Renewable energy holds the key to making the recovery post the pandemic sustainable. India’s climate promise of deploying 175 GW by 2022 is a step in the right direction and concerted efforts have been made by the government to ensure the energy goals are met.
As a project developer, we are bullish about the strong pipeline of green energy corridor projects envisaged by the Government for grid integration/ evacuation of power from the upcoming RE capacity being developed across the various the country and in States to meet the 175 GW RE target by 2022 and 450 GW by 2030.
In many countries, the renewable energy contribution in the generation pie has exceeded that of conventional generation consistently during the COVID-19 situation. Countries have now experienced that the grids are robust and can operate successfully with a higher proportion of RE. The cleaner air and water with low levels of pollution have boosted the resolve and the drive towards greater RE deployment.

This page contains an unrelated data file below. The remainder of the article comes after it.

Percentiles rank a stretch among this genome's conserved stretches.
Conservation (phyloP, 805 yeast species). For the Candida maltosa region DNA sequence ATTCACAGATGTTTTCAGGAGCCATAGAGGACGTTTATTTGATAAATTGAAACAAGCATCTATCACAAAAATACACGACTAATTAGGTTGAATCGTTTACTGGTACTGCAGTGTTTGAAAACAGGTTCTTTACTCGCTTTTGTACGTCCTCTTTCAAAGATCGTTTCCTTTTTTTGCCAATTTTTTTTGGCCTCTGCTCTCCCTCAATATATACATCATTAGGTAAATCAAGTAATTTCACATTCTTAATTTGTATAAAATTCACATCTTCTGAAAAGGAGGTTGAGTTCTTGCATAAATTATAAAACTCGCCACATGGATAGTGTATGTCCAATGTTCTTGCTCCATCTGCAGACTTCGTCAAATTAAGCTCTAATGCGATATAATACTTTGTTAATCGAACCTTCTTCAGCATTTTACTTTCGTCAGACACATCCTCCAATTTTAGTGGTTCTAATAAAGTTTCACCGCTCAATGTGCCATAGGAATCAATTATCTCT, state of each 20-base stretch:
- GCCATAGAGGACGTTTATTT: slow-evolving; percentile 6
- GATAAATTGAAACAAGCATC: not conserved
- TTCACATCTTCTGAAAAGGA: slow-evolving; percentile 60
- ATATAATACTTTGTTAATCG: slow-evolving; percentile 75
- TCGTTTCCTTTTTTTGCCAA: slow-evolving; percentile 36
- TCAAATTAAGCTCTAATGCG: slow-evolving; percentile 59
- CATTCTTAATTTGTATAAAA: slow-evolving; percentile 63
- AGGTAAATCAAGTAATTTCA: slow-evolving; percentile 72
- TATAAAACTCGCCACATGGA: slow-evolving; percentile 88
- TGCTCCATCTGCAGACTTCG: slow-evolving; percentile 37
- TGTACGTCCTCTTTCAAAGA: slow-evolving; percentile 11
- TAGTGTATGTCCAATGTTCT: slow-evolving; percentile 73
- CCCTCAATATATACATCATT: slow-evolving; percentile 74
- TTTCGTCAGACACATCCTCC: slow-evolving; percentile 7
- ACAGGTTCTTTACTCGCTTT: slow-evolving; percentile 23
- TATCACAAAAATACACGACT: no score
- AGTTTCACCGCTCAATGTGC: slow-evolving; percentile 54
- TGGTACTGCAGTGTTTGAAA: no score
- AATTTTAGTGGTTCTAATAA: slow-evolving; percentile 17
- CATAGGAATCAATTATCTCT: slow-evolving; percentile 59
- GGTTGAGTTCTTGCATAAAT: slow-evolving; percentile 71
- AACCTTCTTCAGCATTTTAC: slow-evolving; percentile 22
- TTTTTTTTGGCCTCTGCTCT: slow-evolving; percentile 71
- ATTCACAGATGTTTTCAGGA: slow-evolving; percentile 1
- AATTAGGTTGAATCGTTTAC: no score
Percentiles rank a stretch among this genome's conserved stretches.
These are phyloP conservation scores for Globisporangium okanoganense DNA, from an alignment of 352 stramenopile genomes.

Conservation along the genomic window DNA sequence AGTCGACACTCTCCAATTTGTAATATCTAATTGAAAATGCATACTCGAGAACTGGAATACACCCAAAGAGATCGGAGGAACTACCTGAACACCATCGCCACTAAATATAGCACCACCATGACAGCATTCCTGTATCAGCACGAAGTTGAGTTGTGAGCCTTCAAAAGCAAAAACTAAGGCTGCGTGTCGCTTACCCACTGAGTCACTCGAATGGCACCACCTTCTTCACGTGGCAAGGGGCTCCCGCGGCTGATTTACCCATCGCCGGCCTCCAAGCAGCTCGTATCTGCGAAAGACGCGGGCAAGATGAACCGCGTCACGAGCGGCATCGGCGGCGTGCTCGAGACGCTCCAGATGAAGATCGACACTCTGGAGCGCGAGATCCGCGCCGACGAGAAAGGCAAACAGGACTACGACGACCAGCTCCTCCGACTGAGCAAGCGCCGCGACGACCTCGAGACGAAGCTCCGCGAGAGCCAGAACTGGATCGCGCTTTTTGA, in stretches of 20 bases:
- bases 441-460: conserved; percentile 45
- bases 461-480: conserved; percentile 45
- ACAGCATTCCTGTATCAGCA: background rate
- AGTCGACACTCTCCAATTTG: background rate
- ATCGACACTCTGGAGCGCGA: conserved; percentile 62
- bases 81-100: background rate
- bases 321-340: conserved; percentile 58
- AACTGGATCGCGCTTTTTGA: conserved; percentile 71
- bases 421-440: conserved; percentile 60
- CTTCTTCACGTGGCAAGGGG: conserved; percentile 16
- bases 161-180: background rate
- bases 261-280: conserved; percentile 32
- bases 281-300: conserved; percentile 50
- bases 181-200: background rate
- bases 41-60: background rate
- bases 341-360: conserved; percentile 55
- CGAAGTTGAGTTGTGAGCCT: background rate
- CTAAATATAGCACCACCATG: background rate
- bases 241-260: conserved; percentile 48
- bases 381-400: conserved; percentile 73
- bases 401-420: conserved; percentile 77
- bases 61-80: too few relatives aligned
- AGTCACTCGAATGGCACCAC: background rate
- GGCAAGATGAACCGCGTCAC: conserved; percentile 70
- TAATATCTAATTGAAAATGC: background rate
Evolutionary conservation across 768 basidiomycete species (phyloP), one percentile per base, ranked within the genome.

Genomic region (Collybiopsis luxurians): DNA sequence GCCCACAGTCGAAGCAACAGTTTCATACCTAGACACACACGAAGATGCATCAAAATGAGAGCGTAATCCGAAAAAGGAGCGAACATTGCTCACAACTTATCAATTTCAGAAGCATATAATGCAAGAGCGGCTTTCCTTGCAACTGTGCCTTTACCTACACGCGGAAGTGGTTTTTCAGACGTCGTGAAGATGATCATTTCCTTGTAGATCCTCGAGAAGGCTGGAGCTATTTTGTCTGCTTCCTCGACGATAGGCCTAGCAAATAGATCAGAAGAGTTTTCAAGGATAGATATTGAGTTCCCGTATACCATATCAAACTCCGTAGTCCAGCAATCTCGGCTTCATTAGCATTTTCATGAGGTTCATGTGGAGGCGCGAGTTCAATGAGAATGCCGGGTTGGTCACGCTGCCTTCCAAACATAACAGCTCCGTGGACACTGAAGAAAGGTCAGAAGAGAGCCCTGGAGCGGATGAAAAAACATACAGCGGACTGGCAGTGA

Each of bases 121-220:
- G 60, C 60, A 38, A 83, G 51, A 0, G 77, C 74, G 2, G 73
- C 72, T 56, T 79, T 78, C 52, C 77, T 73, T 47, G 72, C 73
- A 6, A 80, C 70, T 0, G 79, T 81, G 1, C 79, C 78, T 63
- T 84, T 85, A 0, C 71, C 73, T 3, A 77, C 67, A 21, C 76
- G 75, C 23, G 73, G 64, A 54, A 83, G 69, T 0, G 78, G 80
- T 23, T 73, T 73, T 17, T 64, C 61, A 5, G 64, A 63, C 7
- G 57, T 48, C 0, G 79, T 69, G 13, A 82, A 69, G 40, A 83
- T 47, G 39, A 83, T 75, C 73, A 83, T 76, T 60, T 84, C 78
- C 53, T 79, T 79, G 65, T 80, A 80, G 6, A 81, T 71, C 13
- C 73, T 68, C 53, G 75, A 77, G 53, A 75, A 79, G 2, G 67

The efforts should be doubled to increase RE capacity, and it should go hand in hand while preparing the grid for it to transmit these vast amounts of variable and intermittent injections of renewable energy supply. Electricity grids, therefore, would have to be modernized across Indian states. Technological innovations like uprate and upgrade of networks, system strengthening using cutting-edge technologies like MCMV towers, etc are transforming the energy delivery networks. As a leading player in the transmission sector, we not only build high-quality transmission infrastructure assets but also provide end to end solutions for upgrading, praying, and strengthening existing networks.